Killswitch Engage vocalist Jesse Leach and I spoke about how the “conscious” era of ’90s hip-hop helped broaden our respective worlds.
What follows is a sampling (by no means thorough but certainly representative and fun) of some of the groups we spoke about.
This music speaks in soulful, forceful, thoughtful, and poetic terms about reconciliation, self-realization, spirituality, race, class, and justice.
I found many of the things rap artists had to say on these subjects far more holistic, informed, and well-reasoned than the more narrow diatribes I was familiar with in punk and hardcore.
Artists like KRS-One and Arrested Development even rapped about food, health, religion, politics, and commerce. These were all issues I was interested in.
When I was 21, I lived in Atlanta, Georgia for about six months. I was waiting tables at a vegetarian restaurant when a couple of the members of Arrested Development, who were from there, came in to eat. I told them how much I loved their records and I asked them if they could recommend anyone from the area with a similar bent. They told me about Goodie Mob, who were about to release their first album.
Goodie Mob became (and remains) one of my favorite groups of all time. (Less than 10 years later, I found myself reporting on them for MTV News.)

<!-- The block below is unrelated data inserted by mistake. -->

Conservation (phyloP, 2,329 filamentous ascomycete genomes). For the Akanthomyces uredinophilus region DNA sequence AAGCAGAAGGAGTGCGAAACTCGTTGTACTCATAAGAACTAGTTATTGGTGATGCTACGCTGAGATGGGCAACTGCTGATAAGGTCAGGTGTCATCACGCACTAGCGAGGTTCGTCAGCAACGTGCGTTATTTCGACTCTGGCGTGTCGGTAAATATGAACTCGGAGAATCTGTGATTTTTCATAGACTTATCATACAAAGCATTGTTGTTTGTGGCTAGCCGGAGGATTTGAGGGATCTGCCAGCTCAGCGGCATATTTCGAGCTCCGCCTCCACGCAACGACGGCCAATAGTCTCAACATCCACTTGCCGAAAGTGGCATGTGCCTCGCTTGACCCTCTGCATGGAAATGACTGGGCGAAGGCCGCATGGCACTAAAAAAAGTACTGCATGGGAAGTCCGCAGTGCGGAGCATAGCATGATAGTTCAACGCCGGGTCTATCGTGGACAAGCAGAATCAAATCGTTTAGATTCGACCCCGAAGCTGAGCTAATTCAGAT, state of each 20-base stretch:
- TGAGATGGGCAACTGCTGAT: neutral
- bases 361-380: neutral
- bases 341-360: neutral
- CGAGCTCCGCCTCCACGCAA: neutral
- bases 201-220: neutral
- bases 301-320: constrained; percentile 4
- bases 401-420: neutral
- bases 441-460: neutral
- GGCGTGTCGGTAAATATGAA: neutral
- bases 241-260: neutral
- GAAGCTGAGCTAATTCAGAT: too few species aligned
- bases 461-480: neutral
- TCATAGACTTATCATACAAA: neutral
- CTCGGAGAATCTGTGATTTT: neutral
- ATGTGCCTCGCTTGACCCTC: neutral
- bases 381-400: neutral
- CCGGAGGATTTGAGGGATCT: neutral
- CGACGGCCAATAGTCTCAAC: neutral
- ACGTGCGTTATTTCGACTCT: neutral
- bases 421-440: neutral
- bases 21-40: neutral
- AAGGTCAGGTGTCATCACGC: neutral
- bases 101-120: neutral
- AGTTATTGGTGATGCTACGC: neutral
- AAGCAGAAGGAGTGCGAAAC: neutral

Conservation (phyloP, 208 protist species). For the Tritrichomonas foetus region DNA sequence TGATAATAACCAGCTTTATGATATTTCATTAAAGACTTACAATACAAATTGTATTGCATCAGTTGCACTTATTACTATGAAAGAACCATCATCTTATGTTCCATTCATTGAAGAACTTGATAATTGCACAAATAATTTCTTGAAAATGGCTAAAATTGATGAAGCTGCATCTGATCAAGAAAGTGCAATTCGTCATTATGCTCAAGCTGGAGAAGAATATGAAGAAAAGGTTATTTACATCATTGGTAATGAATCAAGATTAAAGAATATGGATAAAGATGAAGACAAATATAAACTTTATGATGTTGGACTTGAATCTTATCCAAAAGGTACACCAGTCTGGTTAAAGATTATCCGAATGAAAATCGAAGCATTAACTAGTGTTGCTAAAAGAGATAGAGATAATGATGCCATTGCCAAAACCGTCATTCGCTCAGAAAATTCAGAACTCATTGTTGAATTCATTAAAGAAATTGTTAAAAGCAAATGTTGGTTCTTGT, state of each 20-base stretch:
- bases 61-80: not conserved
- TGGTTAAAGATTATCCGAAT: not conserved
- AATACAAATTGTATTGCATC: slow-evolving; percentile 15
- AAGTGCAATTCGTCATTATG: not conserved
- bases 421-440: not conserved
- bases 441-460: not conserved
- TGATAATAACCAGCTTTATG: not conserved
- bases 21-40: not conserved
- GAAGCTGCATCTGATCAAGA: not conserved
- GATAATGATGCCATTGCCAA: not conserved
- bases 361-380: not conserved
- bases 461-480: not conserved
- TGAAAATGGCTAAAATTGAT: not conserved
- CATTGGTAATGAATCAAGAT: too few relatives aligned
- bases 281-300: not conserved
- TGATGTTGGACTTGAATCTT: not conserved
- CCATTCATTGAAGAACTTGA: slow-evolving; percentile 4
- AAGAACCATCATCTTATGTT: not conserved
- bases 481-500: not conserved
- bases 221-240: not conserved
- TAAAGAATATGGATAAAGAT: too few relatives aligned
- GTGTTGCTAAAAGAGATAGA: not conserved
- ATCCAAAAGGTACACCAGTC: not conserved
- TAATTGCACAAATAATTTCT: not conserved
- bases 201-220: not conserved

A friend at school made me a tape of some Public Enemy songs after I’d asked him about his t-shirt. My own journey into ’90s hip-hop was further guided by Yo! MTV Raps and magazines like Rap Pages and The Source. We had a small but vibrant hip-hop scene where I grew up in Indianapolis, anchored around a handful of indie record stores, dedicated nights at clubs, and DIY groups like the mudkids and Deep Concentration Camp.Killswitch Engage broke through at a time when nü-metal saturated rock radio and had more than worn out its welcome with many of us. Killswitch Engage is absent the overt rap/rock hybridization of Rage Against The Machine, let alone Limp Bizkit. But the thoughtful searching, righteous indignation, and soulful power of conscious hip-hop certainly informs the lyrics and performances of Jesse Leach to this day.
Take a deeper dive with some of these classic videos (and keep going!).
To quote a great philosopher: